Cemendur winced, he'd been afraid of that. *** The seat of the Lord and Lady of Lorien was a city of trees, giant mallorns tall as the towers of Minas Tirith, all aglitter with the same soft blue lights Cemendur had seen illuminating the garth of Cristhoron. Grassy tracks wound their way between great silver-gray tree boles hung with fragile hanging stairs spiraling upward into the canopy.

To Cemendur's relief their guides ignored these, leading them instead through a lacily fretted gate and down a flight of weathered steps into a green dell lit by ordinary yellow lamps with chairs and couches woven of sleander withies set among banks of white and golden flowers beside a sparkling brook singing softly to itself as it tumbled over polished stones.

A lady was pacing restlessly beside the little stream, an Elven lady with night black hair hanging down her back and glimmering blue skirts swishing angrily about her feet. She whirled to glare fiercely at the twins and Cemendur caught his breath. Her face with its flashing dark blue eyes was fairer than that of a Mortal Woman, yet it reminded him forcibly of another he had seen and recently at that. Then he had it; the little Lady Niphredil, she might look very like this someday.

"You little fiends! What are you hiding that you try to sneak past me?" the Elven lady demanded. You're going to Gondor, you must be. Has something happened to Aragorn -"

"Don't talk nonsense, Aunt." Ereinion interupted sharply. "If something happened to him we'd tell you, not try to hide it."

"All is well with Uncle Aragorn so far as we know." Ellenion said more gently. "So calm yourself, Aunt dear, a lady of your advanced years shouldn't allow herself to get so worked up."

The lady laughed weakly. "No she shouldn't. I'm showing my Mortal side, as your mother would say, aren't I?" she sat down on one of the couches and Cemendur could see she was trembling slightly. "I'm sorry, but when I heard you had passed through Lorien without coming to see me I got so frightened - it was foolish of me."

"It was. When have we ever tried to hide bad news from you?" Ellenion sat down next to her on the couch, put an arm around her. "We passed through without visiting you because we were not alone, and because we had no sure news yet to give you."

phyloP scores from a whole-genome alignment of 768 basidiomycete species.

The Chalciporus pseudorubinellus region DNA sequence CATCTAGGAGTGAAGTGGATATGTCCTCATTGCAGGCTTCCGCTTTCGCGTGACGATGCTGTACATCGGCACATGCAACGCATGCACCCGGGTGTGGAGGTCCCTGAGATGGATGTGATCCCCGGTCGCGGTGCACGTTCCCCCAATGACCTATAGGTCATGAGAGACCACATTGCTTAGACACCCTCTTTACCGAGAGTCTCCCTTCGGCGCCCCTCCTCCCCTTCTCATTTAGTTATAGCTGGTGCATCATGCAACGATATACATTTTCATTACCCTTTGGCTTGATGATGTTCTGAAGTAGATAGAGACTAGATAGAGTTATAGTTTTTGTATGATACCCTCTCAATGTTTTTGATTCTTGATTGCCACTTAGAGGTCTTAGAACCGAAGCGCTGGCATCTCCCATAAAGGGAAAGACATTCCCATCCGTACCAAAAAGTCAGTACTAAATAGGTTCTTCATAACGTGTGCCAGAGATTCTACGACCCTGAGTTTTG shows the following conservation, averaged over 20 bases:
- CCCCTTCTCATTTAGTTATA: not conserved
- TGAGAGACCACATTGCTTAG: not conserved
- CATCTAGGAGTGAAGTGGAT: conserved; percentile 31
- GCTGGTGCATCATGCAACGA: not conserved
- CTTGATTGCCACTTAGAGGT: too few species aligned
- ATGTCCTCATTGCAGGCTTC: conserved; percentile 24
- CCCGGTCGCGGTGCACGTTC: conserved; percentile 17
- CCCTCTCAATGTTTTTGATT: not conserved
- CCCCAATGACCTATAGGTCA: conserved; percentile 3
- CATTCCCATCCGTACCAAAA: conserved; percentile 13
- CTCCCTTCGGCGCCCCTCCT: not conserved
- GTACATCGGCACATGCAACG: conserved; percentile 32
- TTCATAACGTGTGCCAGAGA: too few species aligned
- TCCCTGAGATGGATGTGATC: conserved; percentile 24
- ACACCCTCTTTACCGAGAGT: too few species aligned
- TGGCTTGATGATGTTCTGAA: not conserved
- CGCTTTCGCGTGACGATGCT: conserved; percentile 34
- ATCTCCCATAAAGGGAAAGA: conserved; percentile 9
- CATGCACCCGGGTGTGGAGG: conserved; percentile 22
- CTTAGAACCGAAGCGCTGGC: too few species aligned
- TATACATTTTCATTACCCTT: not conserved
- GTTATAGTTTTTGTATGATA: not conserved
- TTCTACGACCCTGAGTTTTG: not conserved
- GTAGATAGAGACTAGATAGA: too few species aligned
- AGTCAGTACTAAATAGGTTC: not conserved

"You *are* going to see Aragorn aren't you?"

"We are. This is Lord Cemendur of Gondor, and his man Rumil. They and another companion were sent by the Steward to find Aragorn's people. As you see they succeeded." to Cemendur: "This is Aragorn's betrothed wife, Arwen daughter of Elrond Half-Elven."

So they were to have an Elven, or rather Half-Elven Queen, and what would their children be like? Cemendur bowed to the lady and explained. "It was the Steward's wish that we find and make alliance with the people of the Lord Aragorn, who is known in our land as Thorongil, we had no suspicion he was Isildur's Heir - and to some the rightful King of Gondor."

"To some -!" she began angrily, again Ereinion interupted her.

"Spare Lord Cemendur your displeasure, Aunt. He supports Aragorn's claim - but he cannot say what the Steward or the Council will do."

Cemendur blinked. Did he support the Lord Aragorn's claim? and realized with a kind of surprise that indeed he did. Gondor needed her King. Only by righting the ancient wrong done to the Heirs of Elendil could she hope to regain her lost glory - or even to survive. "The decision whether or not to make his claim before the Lords of Gondor is Aragorn's alone," said Ellenion, "but he does not yet know he must make it."

"And won't until we bring him word of it." Ereinion shrugged. "So, as I said, we have no real news for you - yet."

Arwen quirked her lips wryly. "The fact that the Gondorim are now aware of Aragorn's existence and some among them would support his claim seems like news to me."

"But nothing is decided yet." Ellenion warned.

"So don't get your hopes up, Aunt, the matter is far from settled." Ereinion agreed. ***

Cemendur had been frightened by whispered tales of the Lord and Lady of the Golden Wood in his nursery, but never until he was presented to them the next morning had he heard their names and was stunned to find them familiar: Celeborn of Doriath and Galadriel, sister of Finrod Felagund, both listed in the annals of Gondor among the Elven leaders of the Last Alliance - which meant those frightful nursery tales could not possibly be true. He mentally shook his head, the wisdom of the Men of the West had declined indeed for such stories to be repeated and believed about two of their ancient allies. Eldritch and eerie the Golden Wood was, and not meant for Men, but there was no malice or evil sorcery for them to fear.